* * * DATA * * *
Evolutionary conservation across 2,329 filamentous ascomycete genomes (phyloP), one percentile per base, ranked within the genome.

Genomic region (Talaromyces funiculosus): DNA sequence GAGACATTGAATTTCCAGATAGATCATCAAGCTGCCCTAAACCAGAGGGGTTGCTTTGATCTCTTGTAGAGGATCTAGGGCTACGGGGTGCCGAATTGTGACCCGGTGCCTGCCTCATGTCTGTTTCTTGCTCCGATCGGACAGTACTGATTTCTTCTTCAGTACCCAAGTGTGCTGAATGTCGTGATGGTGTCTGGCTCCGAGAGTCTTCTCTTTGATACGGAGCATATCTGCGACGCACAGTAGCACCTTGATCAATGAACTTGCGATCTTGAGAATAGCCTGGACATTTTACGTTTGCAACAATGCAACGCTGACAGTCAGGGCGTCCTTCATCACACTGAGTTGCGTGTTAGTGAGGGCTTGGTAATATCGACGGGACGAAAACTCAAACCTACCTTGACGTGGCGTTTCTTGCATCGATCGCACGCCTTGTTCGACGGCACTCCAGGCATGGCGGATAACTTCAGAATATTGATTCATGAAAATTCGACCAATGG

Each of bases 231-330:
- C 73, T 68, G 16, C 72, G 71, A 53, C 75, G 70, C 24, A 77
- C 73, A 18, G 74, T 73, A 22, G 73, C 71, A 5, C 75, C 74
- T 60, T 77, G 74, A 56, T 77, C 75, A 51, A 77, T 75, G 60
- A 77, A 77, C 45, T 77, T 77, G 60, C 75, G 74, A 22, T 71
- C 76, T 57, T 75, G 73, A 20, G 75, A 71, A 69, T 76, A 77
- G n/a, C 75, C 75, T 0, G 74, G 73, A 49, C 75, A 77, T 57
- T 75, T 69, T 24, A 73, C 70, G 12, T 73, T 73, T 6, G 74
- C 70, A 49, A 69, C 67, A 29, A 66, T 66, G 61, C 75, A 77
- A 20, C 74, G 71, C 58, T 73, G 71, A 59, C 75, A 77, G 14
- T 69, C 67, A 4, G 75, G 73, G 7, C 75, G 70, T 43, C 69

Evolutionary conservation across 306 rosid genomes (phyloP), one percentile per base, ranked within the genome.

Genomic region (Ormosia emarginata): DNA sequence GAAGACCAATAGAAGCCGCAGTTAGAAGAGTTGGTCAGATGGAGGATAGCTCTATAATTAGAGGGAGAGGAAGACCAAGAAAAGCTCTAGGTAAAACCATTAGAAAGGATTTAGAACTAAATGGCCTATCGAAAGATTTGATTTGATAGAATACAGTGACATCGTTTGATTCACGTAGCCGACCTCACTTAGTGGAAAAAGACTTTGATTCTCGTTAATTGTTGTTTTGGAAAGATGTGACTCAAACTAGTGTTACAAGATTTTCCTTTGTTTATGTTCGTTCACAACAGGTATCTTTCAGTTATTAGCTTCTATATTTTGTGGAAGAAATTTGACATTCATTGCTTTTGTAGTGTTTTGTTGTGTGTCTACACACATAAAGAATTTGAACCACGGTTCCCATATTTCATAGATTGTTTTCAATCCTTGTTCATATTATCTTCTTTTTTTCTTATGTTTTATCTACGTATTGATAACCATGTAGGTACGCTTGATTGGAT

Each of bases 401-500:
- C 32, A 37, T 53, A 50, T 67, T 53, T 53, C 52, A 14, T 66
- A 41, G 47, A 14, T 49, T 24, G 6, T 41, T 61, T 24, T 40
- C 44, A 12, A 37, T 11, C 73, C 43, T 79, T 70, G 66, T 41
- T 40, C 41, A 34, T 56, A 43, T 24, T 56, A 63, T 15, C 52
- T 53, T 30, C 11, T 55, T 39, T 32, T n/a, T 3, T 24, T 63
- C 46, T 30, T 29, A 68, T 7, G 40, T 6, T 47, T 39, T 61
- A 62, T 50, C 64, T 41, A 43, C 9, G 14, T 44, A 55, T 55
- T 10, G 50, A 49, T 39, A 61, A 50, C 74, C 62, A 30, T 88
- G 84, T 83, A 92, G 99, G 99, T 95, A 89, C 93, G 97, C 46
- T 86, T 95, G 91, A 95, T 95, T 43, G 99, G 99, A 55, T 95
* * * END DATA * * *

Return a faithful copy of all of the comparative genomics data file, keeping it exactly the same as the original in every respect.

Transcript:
Evolutionary conservation across 2,329 filamentous ascomycete genomes (phyloP), one percentile per base, ranked within the genome.

Genomic region (Talaromyces funiculosus): DNA sequence GAGACATTGAATTTCCAGATAGATCATCAAGCTGCCCTAAACCAGAGGGGTTGCTTTGATCTCTTGTAGAGGATCTAGGGCTACGGGGTGCCGAATTGTGACCCGGTGCCTGCCTCATGTCTGTTTCTTGCTCCGATCGGACAGTACTGATTTCTTCTTCAGTACCCAAGTGTGCTGAATGTCGTGATGGTGTCTGGCTCCGAGAGTCTTCTCTTTGATACGGAGCATATCTGCGACGCACAGTAGCACCTTGATCAATGAACTTGCGATCTTGAGAATAGCCTGGACATTTTACGTTTGCAACAATGCAACGCTGACAGTCAGGGCGTCCTTCATCACACTGAGTTGCGTGTTAGTGAGGGCTTGGTAATATCGACGGGACGAAAACTCAAACCTACCTTGACGTGGCGTTTCTTGCATCGATCGCACGCCTTGTTCGACGGCACTCCAGGCATGGCGGATAACTTCAGAATATTGATTCATGAAAATTCGACCAATGG

Each of bases 231-330:
- C 73, T 68, G 16, C 72, G 71, A 53, C 75, G 70, C 24, A 77
- C 73, A 18, G 74, T 73, A 22, G 73, C 71, A 5, C 75, C 74
- T 60, T 77, G 74, A 56, T 77, C 75, A 51, A 77, T 75, G 60
- A 77, A 77, C 45, T 77, T 77, G 60, C 75, G 74, A 22, T 71
- C 76, T 57, T 75, G 73, A 20, G 75, A 71, A 69, T 76, A 77
- G n/a, C 75, C 75, T 0, G 74, G 73, A 49, C 75, A 77, T 57
- T 75, T 69, T 24, A 73, C 70, G 12, T 73, T 73, T 6, G 74
- C 70, A 49, A 69, C 67, A 29, A 66, T 66, G 61, C 75, A 77
- A 20, C 74, G 71, C 58, T 73, G 71, A 59, C 75, A 77, G 14
- T 69, C 67, A 4, G 75, G 73, G 7, C 75, G 70, T 43, C 69

Evolutionary conservation across 306 rosid genomes (phyloP), one percentile per base, ranked within the genome.

Genomic region (Ormosia emarginata): DNA sequence GAAGACCAATAGAAGCCGCAGTTAGAAGAGTTGGTCAGATGGAGGATAGCTCTATAATTAGAGGGAGAGGAAGACCAAGAAAAGCTCTAGGTAAAACCATTAGAAAGGATTTAGAACTAAATGGCCTATCGAAAGATTTGATTTGATAGAATACAGTGACATCGTTTGATTCACGTAGCCGACCTCACTTAGTGGAAAAAGACTTTGATTCTCGTTAATTGTTGTTTTGGAAAGATGTGACTCAAACTAGTGTTACAAGATTTTCCTTTGTTTATGTTCGTTCACAACAGGTATCTTTCAGTTATTAGCTTCTATATTTTGTGGAAGAAATTTGACATTCATTGCTTTTGTAGTGTTTTGTTGTGTGTCTACACACATAAAGAATTTGAACCACGGTTCCCATATTTCATAGATTGTTTTCAATCCTTGTTCATATTATCTTCTTTTTTTCTTATGTTTTATCTACGTATTGATAACCATGTAGGTACGCTTGATTGGAT

Each of bases 401-500:
- C 32, A 37, T 53, A 50, T 67, T 53, T 53, C 52, A 14, T 66
- A 41, G 47, A 14, T 49, T 24, G 6, T 41, T 61, T 24, T 40
- C 44, A 12, A 37, T 11, C 73, C 43, T 79, T 70, G 66, T 41
- T 40, C 41, A 34, T 56, A 43, T 24, T 56, A 63, T 15, C 52
- T 53, T 30, C 11, T 55, T 39, T 32, T n/a, T 3, T 24, T 63
- C 46, T 30, T 29, A 68, T 7, G 40, T 6, T 47, T 39, T 61
- A 62, T 50, C 64, T 41, A 43, C 9, G 14, T 44, A 55, T 55
- T 10, G 50, A 49, T 39, A 61, A 50, C 74, C 62, A 30, T 88
- G 84, T 83, A 92, G 99, G 99, T 95, A 89, C 93, G 97, C 46
- T 86, T 95, G 91, A 95, T 95, T 43, G 99, G 99, A 55, T 95